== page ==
If I were to vote for the most poorly named Jewish ritual
it would be fasting because, let’s face it, it ain’t.
Empires rise and fall while we wait for the space between
our pre-sunset and post-Tekiyah G’dolah meals to diminish.
I’m reminded of how cats and dogs must feel when
daylight savings time begins or ends, and meal time is
pushed later. Something feels terribly wrong.
Out stomachs weren’t meant to grumble.
How lucky most of us are to have whatever we want
to eat a mere refrigerator or meal delivery app away.
Some say we do this to change focus from the
comforts of our body to our sins.
We’ve missed the mark this year and
a burrito isn’t going to fix it.
We’re still dealing with the repercussions of
the golden calf incident.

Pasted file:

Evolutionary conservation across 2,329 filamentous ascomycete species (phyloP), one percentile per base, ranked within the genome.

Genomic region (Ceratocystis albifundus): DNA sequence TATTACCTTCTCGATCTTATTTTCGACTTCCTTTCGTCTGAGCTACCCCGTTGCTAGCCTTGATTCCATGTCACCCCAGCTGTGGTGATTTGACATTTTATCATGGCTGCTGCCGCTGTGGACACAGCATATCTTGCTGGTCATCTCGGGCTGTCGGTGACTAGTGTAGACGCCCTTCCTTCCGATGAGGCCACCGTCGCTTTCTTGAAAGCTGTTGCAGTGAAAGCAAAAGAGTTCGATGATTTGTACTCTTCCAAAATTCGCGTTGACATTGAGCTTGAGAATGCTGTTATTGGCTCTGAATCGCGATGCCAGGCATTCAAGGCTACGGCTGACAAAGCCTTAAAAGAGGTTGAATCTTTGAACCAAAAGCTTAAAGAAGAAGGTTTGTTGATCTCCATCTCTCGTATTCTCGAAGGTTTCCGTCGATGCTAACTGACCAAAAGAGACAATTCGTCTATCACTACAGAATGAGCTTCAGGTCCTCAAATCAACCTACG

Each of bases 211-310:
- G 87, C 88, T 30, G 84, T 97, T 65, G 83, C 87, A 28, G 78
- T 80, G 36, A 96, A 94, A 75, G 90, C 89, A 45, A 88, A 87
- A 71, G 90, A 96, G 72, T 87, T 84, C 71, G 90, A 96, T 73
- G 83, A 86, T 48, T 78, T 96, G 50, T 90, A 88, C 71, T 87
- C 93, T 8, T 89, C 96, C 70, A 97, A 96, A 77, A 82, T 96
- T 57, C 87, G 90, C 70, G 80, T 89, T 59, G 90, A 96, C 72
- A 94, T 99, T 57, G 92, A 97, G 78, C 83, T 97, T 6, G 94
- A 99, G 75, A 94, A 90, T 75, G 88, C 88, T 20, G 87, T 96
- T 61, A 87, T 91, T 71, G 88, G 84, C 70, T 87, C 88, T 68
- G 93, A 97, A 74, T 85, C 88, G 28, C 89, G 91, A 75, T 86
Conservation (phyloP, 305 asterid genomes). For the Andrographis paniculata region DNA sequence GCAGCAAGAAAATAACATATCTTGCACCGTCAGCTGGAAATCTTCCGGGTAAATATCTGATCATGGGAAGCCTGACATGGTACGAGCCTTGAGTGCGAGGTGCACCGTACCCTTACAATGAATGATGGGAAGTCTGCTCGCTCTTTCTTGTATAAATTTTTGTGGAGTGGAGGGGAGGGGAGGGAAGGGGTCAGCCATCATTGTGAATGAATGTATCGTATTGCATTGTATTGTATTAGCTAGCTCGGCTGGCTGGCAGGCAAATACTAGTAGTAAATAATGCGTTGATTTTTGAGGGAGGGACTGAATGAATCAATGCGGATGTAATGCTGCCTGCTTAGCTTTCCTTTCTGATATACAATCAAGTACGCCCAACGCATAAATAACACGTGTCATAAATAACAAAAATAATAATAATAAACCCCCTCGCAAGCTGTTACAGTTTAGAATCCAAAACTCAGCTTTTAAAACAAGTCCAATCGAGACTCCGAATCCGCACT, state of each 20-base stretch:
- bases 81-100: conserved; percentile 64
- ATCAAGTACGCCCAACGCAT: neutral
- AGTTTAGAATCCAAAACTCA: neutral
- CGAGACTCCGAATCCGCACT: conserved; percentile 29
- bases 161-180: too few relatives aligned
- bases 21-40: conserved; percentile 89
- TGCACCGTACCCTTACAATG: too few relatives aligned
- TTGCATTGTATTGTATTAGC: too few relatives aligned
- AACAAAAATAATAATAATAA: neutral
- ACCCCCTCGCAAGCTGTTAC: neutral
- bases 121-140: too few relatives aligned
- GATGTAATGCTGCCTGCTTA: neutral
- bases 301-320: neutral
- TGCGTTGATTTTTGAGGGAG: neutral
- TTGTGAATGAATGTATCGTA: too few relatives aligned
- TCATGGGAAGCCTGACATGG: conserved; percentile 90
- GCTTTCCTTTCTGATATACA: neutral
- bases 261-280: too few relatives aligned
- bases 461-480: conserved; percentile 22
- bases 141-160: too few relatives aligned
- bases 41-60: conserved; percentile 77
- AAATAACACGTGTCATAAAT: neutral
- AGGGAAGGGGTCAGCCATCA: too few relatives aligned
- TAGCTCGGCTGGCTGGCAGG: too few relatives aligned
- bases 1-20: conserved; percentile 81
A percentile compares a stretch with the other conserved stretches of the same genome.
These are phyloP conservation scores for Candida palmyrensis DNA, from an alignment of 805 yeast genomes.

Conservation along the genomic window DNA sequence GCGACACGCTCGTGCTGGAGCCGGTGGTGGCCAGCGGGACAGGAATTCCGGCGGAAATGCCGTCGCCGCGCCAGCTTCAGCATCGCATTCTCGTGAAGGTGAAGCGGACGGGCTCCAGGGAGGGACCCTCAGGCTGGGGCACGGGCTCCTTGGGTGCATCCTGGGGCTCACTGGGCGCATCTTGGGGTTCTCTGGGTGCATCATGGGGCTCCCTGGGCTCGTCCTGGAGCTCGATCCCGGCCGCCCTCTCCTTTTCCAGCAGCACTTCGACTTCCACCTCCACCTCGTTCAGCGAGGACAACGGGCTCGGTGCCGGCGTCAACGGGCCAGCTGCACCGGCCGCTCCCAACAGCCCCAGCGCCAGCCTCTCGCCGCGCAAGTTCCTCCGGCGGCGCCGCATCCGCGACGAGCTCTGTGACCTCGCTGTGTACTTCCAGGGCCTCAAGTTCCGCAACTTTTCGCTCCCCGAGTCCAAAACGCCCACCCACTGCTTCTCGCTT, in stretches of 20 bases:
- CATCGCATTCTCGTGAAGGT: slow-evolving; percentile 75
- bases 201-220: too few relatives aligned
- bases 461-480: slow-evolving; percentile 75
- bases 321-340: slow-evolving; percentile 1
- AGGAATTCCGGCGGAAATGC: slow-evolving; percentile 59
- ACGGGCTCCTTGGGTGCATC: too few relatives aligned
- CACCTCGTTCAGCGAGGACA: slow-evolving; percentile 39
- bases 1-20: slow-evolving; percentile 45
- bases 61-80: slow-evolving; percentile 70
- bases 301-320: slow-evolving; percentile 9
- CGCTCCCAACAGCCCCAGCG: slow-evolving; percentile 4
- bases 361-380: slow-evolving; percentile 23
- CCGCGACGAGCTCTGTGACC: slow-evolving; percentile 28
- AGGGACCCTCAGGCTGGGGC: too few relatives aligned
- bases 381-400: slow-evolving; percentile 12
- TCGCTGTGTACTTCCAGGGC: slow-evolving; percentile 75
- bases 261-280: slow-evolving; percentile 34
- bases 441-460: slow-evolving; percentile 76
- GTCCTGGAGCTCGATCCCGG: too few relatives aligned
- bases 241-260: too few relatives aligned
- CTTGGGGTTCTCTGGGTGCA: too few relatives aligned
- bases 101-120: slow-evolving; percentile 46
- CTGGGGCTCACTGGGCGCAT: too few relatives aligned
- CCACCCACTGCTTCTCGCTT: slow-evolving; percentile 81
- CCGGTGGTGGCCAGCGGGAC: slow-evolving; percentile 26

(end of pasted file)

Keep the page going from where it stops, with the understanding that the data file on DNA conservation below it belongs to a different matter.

That wasn’t me. I wasn’t there. You might say.
But the very idea of being Jewish comes with
a memory longer than your own life.
If you think back long enough, you’ll remember
which of your jewelry you gave to make that idol.
Maybe it became part of the tongue?
So let’s not do lunch this year, at least not
on Yom Kippur. This is our penance for all we have done.
And don’t worry. Like any proper Jewish event
this abstinence from food, will end with a meal.
I’d tell you what’s on the menu, but I don’t want to
distract you from the work yet to be done.